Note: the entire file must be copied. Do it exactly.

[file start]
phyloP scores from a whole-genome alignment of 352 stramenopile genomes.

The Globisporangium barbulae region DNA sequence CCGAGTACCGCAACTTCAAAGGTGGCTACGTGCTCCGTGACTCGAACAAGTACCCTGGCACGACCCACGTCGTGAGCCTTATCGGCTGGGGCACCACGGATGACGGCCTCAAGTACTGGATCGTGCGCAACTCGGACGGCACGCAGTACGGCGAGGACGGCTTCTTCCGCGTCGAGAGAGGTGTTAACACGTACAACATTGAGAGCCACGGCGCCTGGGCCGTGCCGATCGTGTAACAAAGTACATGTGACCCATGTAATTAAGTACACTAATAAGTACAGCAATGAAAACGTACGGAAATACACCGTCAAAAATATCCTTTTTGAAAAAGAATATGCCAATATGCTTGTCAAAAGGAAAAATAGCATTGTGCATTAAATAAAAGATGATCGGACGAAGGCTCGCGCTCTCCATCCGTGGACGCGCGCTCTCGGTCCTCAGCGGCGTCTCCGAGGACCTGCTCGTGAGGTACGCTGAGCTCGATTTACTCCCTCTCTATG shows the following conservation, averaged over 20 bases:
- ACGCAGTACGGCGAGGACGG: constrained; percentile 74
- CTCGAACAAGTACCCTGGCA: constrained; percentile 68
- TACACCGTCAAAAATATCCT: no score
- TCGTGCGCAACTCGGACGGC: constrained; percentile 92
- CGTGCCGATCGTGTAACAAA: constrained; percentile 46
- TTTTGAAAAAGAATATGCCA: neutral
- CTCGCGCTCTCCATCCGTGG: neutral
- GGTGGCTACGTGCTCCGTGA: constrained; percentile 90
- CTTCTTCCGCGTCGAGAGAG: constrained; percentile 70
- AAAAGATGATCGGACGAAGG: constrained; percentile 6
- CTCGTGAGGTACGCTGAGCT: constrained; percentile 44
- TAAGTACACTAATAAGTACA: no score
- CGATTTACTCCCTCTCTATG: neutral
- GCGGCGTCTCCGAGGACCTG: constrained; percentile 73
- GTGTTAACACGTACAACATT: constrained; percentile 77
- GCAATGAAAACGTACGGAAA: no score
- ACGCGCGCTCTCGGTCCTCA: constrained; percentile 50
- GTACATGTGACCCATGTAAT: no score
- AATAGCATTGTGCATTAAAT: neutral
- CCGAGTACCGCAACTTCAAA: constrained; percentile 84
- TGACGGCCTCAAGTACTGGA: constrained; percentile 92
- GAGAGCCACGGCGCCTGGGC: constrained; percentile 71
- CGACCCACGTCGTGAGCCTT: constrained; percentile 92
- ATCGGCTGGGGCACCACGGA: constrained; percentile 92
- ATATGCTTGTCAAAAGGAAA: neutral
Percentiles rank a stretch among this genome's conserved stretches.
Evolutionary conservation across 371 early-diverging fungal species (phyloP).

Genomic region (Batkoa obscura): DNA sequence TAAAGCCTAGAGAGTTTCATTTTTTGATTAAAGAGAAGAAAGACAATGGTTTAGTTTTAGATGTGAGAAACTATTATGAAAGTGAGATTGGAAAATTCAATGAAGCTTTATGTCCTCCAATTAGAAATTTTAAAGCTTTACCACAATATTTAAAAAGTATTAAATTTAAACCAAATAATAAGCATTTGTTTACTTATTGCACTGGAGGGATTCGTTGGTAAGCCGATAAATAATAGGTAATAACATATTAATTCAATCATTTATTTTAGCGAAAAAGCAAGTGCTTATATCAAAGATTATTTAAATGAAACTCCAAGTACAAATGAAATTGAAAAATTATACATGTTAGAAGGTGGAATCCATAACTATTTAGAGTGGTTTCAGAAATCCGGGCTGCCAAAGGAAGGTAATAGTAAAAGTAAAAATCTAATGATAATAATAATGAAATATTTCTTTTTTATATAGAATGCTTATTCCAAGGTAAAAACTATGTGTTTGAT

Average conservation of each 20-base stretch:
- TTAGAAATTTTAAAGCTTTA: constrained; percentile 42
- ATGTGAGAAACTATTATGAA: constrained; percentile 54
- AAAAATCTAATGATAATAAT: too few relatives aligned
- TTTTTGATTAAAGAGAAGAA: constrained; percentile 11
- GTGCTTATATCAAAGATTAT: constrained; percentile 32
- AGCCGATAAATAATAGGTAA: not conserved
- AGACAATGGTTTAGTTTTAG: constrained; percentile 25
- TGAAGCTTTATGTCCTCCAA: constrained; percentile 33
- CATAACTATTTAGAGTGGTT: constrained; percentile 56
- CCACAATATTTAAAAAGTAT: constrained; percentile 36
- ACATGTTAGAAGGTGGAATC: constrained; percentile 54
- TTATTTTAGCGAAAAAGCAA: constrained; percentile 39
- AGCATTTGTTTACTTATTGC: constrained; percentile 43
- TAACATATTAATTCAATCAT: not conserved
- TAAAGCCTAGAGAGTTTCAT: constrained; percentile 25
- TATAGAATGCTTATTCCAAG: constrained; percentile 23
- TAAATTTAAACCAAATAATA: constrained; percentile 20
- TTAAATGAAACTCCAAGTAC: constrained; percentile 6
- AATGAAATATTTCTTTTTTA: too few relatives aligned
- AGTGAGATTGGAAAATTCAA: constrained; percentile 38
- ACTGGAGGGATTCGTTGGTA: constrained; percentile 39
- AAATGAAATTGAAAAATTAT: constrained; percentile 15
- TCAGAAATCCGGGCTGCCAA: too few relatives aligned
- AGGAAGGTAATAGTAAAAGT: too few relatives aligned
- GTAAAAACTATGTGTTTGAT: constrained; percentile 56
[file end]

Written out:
phyloP scores from a whole-genome alignment of 352 stramenopile genomes.

The Globisporangium barbulae region DNA sequence CCGAGTACCGCAACTTCAAAGGTGGCTACGTGCTCCGTGACTCGAACAAGTACCCTGGCACGACCCACGTCGTGAGCCTTATCGGCTGGGGCACCACGGATGACGGCCTCAAGTACTGGATCGTGCGCAACTCGGACGGCACGCAGTACGGCGAGGACGGCTTCTTCCGCGTCGAGAGAGGTGTTAACACGTACAACATTGAGAGCCACGGCGCCTGGGCCGTGCCGATCGTGTAACAAAGTACATGTGACCCATGTAATTAAGTACACTAATAAGTACAGCAATGAAAACGTACGGAAATACACCGTCAAAAATATCCTTTTTGAAAAAGAATATGCCAATATGCTTGTCAAAAGGAAAAATAGCATTGTGCATTAAATAAAAGATGATCGGACGAAGGCTCGCGCTCTCCATCCGTGGACGCGCGCTCTCGGTCCTCAGCGGCGTCTCCGAGGACCTGCTCGTGAGGTACGCTGAGCTCGATTTACTCCCTCTCTATG shows the following conservation, averaged over 20 bases:
- ACGCAGTACGGCGAGGACGG: constrained; percentile 74
- CTCGAACAAGTACCCTGGCA: constrained; percentile 68
- TACACCGTCAAAAATATCCT: no score
- TCGTGCGCAACTCGGACGGC: constrained; percentile 92
- CGTGCCGATCGTGTAACAAA: constrained; percentile 46
- TTTTGAAAAAGAATATGCCA: neutral
- CTCGCGCTCTCCATCCGTGG: neutral
- GGTGGCTACGTGCTCCGTGA: constrained; percentile 90
- CTTCTTCCGCGTCGAGAGAG: constrained; percentile 70
- AAAAGATGATCGGACGAAGG: constrained; percentile 6
- CTCGTGAGGTACGCTGAGCT: constrained; percentile 44
- TAAGTACACTAATAAGTACA: no score
- CGATTTACTCCCTCTCTATG: neutral
- GCGGCGTCTCCGAGGACCTG: constrained; percentile 73
- GTGTTAACACGTACAACATT: constrained; percentile 77
- GCAATGAAAACGTACGGAAA: no score
- ACGCGCGCTCTCGGTCCTCA: constrained; percentile 50
- GTACATGTGACCCATGTAAT: no score
- AATAGCATTGTGCATTAAAT: neutral
- CCGAGTACCGCAACTTCAAA: constrained; percentile 84
- TGACGGCCTCAAGTACTGGA: constrained; percentile 92
- GAGAGCCACGGCGCCTGGGC: constrained; percentile 71
- CGACCCACGTCGTGAGCCTT: constrained; percentile 92
- ATCGGCTGGGGCACCACGGA: constrained; percentile 92
- ATATGCTTGTCAAAAGGAAA: neutral
Percentiles rank a stretch among this genome's conserved stretches.
Evolutionary conservation across 371 early-diverging fungal species (phyloP).

Genomic region (Batkoa obscura): DNA sequence TAAAGCCTAGAGAGTTTCATTTTTTGATTAAAGAGAAGAAAGACAATGGTTTAGTTTTAGATGTGAGAAACTATTATGAAAGTGAGATTGGAAAATTCAATGAAGCTTTATGTCCTCCAATTAGAAATTTTAAAGCTTTACCACAATATTTAAAAAGTATTAAATTTAAACCAAATAATAAGCATTTGTTTACTTATTGCACTGGAGGGATTCGTTGGTAAGCCGATAAATAATAGGTAATAACATATTAATTCAATCATTTATTTTAGCGAAAAAGCAAGTGCTTATATCAAAGATTATTTAAATGAAACTCCAAGTACAAATGAAATTGAAAAATTATACATGTTAGAAGGTGGAATCCATAACTATTTAGAGTGGTTTCAGAAATCCGGGCTGCCAAAGGAAGGTAATAGTAAAAGTAAAAATCTAATGATAATAATAATGAAATATTTCTTTTTTATATAGAATGCTTATTCCAAGGTAAAAACTATGTGTTTGAT

Average conservation of each 20-base stretch:
- TTAGAAATTTTAAAGCTTTA: constrained; percentile 42
- ATGTGAGAAACTATTATGAA: constrained; percentile 54
- AAAAATCTAATGATAATAAT: too few relatives aligned
- TTTTTGATTAAAGAGAAGAA: constrained; percentile 11
- GTGCTTATATCAAAGATTAT: constrained; percentile 32
- AGCCGATAAATAATAGGTAA: not conserved
- AGACAATGGTTTAGTTTTAG: constrained; percentile 25
- TGAAGCTTTATGTCCTCCAA: constrained; percentile 33
- CATAACTATTTAGAGTGGTT: constrained; percentile 56
- CCACAATATTTAAAAAGTAT: constrained; percentile 36
- ACATGTTAGAAGGTGGAATC: constrained; percentile 54
- TTATTTTAGCGAAAAAGCAA: constrained; percentile 39
- AGCATTTGTTTACTTATTGC: constrained; percentile 43
- TAACATATTAATTCAATCAT: not conserved
- TAAAGCCTAGAGAGTTTCAT: constrained; percentile 25
- TATAGAATGCTTATTCCAAG: constrained; percentile 23
- TAAATTTAAACCAAATAATA: constrained; percentile 20
- TTAAATGAAACTCCAAGTAC: constrained; percentile 6
- AATGAAATATTTCTTTTTTA: too few relatives aligned
- AGTGAGATTGGAAAATTCAA: constrained; percentile 38
- ACTGGAGGGATTCGTTGGTA: constrained; percentile 39
- AAATGAAATTGAAAAATTAT: constrained; percentile 15
- TCAGAAATCCGGGCTGCCAA: too few relatives aligned
- AGGAAGGTAATAGTAAAAGT: too few relatives aligned
- GTAAAAACTATGTGTTTGAT: constrained; percentile 56